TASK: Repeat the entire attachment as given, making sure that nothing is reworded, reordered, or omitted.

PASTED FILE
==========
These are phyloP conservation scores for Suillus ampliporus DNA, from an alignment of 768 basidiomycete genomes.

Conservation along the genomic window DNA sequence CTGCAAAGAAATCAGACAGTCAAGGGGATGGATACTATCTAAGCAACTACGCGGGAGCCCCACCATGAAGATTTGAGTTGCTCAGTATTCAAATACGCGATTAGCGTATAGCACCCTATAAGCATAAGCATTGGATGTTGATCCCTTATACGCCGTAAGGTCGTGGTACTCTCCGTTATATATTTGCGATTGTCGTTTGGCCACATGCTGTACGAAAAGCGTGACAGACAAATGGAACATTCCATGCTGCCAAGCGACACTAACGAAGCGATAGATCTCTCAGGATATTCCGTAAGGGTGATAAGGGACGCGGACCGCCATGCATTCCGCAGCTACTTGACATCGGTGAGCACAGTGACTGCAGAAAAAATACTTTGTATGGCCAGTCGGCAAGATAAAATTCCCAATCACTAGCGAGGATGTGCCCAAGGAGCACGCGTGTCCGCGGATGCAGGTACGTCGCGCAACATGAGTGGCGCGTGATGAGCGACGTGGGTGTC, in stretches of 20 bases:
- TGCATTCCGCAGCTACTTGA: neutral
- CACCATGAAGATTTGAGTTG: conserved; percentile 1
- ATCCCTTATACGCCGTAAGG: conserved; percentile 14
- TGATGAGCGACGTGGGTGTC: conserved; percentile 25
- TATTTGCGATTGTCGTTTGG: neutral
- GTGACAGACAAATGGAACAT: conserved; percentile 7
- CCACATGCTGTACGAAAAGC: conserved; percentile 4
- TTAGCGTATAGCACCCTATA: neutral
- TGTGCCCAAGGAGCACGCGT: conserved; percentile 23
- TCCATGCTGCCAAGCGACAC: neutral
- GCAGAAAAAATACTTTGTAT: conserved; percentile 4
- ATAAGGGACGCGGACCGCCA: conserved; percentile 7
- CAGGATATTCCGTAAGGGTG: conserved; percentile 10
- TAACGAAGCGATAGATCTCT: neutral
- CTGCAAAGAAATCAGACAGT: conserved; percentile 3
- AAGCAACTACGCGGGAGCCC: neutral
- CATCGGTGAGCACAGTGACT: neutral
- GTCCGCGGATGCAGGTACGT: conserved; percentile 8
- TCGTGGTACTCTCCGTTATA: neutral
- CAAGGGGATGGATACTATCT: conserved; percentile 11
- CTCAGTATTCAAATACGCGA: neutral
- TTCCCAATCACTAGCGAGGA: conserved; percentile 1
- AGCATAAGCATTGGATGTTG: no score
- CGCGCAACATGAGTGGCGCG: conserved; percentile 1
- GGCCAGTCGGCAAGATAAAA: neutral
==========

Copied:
These are phyloP conservation scores for Suillus ampliporus DNA, from an alignment of 768 basidiomycete genomes.

Conservation along the genomic window DNA sequence CTGCAAAGAAATCAGACAGTCAAGGGGATGGATACTATCTAAGCAACTACGCGGGAGCCCCACCATGAAGATTTGAGTTGCTCAGTATTCAAATACGCGATTAGCGTATAGCACCCTATAAGCATAAGCATTGGATGTTGATCCCTTATACGCCGTAAGGTCGTGGTACTCTCCGTTATATATTTGCGATTGTCGTTTGGCCACATGCTGTACGAAAAGCGTGACAGACAAATGGAACATTCCATGCTGCCAAGCGACACTAACGAAGCGATAGATCTCTCAGGATATTCCGTAAGGGTGATAAGGGACGCGGACCGCCATGCATTCCGCAGCTACTTGACATCGGTGAGCACAGTGACTGCAGAAAAAATACTTTGTATGGCCAGTCGGCAAGATAAAATTCCCAATCACTAGCGAGGATGTGCCCAAGGAGCACGCGTGTCCGCGGATGCAGGTACGTCGCGCAACATGAGTGGCGCGTGATGAGCGACGTGGGTGTC, in stretches of 20 bases:
- TGCATTCCGCAGCTACTTGA: neutral
- CACCATGAAGATTTGAGTTG: conserved; percentile 1
- ATCCCTTATACGCCGTAAGG: conserved; percentile 14
- TGATGAGCGACGTGGGTGTC: conserved; percentile 25
- TATTTGCGATTGTCGTTTGG: neutral
- GTGACAGACAAATGGAACAT: conserved; percentile 7
- CCACATGCTGTACGAAAAGC: conserved; percentile 4
- TTAGCGTATAGCACCCTATA: neutral
- TGTGCCCAAGGAGCACGCGT: conserved; percentile 23
- TCCATGCTGCCAAGCGACAC: neutral
- GCAGAAAAAATACTTTGTAT: conserved; percentile 4
- ATAAGGGACGCGGACCGCCA: conserved; percentile 7
- CAGGATATTCCGTAAGGGTG: conserved; percentile 10
- TAACGAAGCGATAGATCTCT: neutral
- CTGCAAAGAAATCAGACAGT: conserved; percentile 3
- AAGCAACTACGCGGGAGCCC: neutral
- CATCGGTGAGCACAGTGACT: neutral
- GTCCGCGGATGCAGGTACGT: conserved; percentile 8
- TCGTGGTACTCTCCGTTATA: neutral
- CAAGGGGATGGATACTATCT: conserved; percentile 11
- CTCAGTATTCAAATACGCGA: neutral
- TTCCCAATCACTAGCGAGGA: conserved; percentile 1
- AGCATAAGCATTGGATGTTG: no score
- CGCGCAACATGAGTGGCGCG: conserved; percentile 1
- GGCCAGTCGGCAAGATAAAA: neutral